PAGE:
The film makes the choice of having as its main protagonist one of the most unlikeable main characters of any film in recent memory. Jean (Sofia Andres) seems irredeemable based on her actions in the first half of the film. The script drops hints as to why she's acting this way, but it isn't really fleshed out. Once she has her redemptive moment by the latter half of the film, that moment feels unearned, because there isn't much of an established motivation for her to empathize and be altruistic towards the other main characters.

On the other hand, there's an interesting story that could have been told with the characters of Quintin (Kiko Estrada,) his adoptive mother (Aiko Melendez) and grandmother, and the identity of the mysterious entity causing the curse. It would have been interesting seeing the worldbuilding at play, establishing the rules of Usog and other faith healer things, like, say, how John Wick established its rules of killing in its world of assassins. The actions and backstories of Quintin and company are actually central to the film and its conclusion, but they're side characters for most of the film. Maybe for the sequel they can take a bigger role.

There are lots of surprises for casual horror fans, mostly jump scares and some creepy moments, but like I said, the movie adds a tinge of humor to the mix, so it's probably not horror like people are used to, which is a plus. I enjoyed Pwera Usog for what it's worth, and I'm curious how the world can be expanded further in possible future films.

Thursday, March 02, 2017

Logan:: Weapon X's Kingdom Come

James Mangold's second and final entry to the Wolverine movie series, Logan, is for all intents and purposes, an X-Men/Wolverine story told with the themes and story conventions of a Western. And to be honest, for a swan song to the character, there's no genre more appropriate.

The X-Men Western

Aside from its primary comic book source material (the Old Man Logan storyline), Logan borrows heavily from many films of the Western genre, especially the 1953 movie Shane, directed by George Stevens. (It's the western that we see prominently during some of Logan's scenes.) In both films, a wandering man, accustomed to the ways of killing, is given a task to protect someone or something. In Logan's case, it's young Laura Kinney (Dafne Keen), a mysterious girl with ties to Logan. It's a story that has been told numerous times before, not only in westerns, but also in films from other genres such as Lone Wolf and Cub, The Professional, and others. 

And it's clear that the protagonists of Logan are no longer the heroes they once were. Logan himself, now decades old, struggles with a weakened healing factor. He takes care of an elderly, senile Professor Xavier and is basically waiting for his time to die. Our protagonist, like many a Western anti-hero, is a troubled individual with a checkered past, but with a solid code of honor that he applies to those he protects - and that plays into the story in a big way.

And here's where the Western influences help. Logan takes places in a post-post apocalyptic world where mutants are almost extinct; there hasn't been a new mutant born in 25 years. The film is bathed in near-apocalyptic music and imagery: the vehicles in the desert reminds one of the first Mad Max film, and the film ends appropriately with Johnny Cash's The Man Comes Around, which is chock full of references to the book of Revelations:**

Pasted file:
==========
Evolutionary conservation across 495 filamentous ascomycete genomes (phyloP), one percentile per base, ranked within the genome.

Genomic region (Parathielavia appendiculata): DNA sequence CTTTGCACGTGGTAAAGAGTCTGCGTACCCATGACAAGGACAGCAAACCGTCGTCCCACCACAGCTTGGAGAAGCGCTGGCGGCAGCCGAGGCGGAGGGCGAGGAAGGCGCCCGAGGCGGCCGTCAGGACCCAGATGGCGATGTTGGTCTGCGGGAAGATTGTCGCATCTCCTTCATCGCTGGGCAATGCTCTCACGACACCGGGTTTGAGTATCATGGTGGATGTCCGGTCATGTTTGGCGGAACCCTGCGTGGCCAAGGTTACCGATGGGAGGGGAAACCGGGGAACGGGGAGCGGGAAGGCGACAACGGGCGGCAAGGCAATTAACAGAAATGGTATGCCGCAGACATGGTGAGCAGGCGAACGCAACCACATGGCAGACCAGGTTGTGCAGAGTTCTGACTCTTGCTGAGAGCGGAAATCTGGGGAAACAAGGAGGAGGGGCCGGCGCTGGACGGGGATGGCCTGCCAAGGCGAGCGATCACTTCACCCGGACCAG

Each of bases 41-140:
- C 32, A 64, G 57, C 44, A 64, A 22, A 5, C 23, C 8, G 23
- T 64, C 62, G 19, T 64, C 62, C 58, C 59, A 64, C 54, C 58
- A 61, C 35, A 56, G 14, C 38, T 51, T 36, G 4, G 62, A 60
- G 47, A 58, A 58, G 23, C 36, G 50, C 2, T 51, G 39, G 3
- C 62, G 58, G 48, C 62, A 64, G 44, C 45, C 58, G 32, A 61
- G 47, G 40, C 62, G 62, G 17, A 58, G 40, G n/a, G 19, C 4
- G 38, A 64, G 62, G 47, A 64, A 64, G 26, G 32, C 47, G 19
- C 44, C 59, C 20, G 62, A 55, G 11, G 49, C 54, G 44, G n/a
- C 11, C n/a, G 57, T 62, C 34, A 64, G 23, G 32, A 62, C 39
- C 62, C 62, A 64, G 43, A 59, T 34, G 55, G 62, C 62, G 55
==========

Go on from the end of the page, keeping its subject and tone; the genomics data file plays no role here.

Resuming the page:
And I heard a voice in the midst of the four beasts,
And I looked and behold: a pale horse.
And his name, that sat on him, was Death.
And Hell followed with him. 

In comparison, the Western itself has dealt with such imagery, to envision a decline of the old world, where the notion of Cowboys and the Wild West become obsolete. You see it not only in movies, but also in Western-themed video games like Red Dead Redemption. In the same way, Logan heralds of the end of mutant heroes like the X-Men, in a world where they are nothing more than legends in comic books.

A War for the Future

In his book Supergods, prolific comic book writer Grant Morrison once said that he thought of mutant culture "not (as) a single monolithic ideal, or the warring ideologies of "evil mutants" and "good mutants," but as a spectrum of conflicting viewpoints, self-images and ideas about the future," and Homo Superior's struggle against Homo Sapiens as, and I paraphrase, the tendency of the parents to fear being co-opted by their children, and thus try to kill them off. This undercurrent of fear undercuts the motivations of Logan's antagonists, because people fear less that which they control.

In the same way, this war for the future drives our protagonist forward, if only thanks to Logan's code of honor. That's a part of what made him a hero in the first place, and that's what Marvel did so well with their characters during the Silver Age of Comic Books, where superheroes were not perfect gods, but people like you and me with their own notions of doubt and weakness.

Hugh Jackman brings this sense of humanity out in spades, delivering his franchise best performance (and a pretty memorable performance overall.) Jackman and Dafne Keen make their scenes work, developing their characters in effective ways. Patrick Stewart's last turn as Charles Xavier is heartbreaking and masterful as well.

Breaking the Mold

Aside from the obvious Western influences, the film does a good job distancing itself from the action spectacle of other Superhero films. In fact, it's a Superhero film that doesn't feel like one. Instead of bloated, briskly edited, CGI heavy action sequences filled with dozens of characters, Logan gets its job done with simple, cleanly edited, brutal action choreography. The film earns its R rating with the number of decapitated limbs and heads flying around at any one time.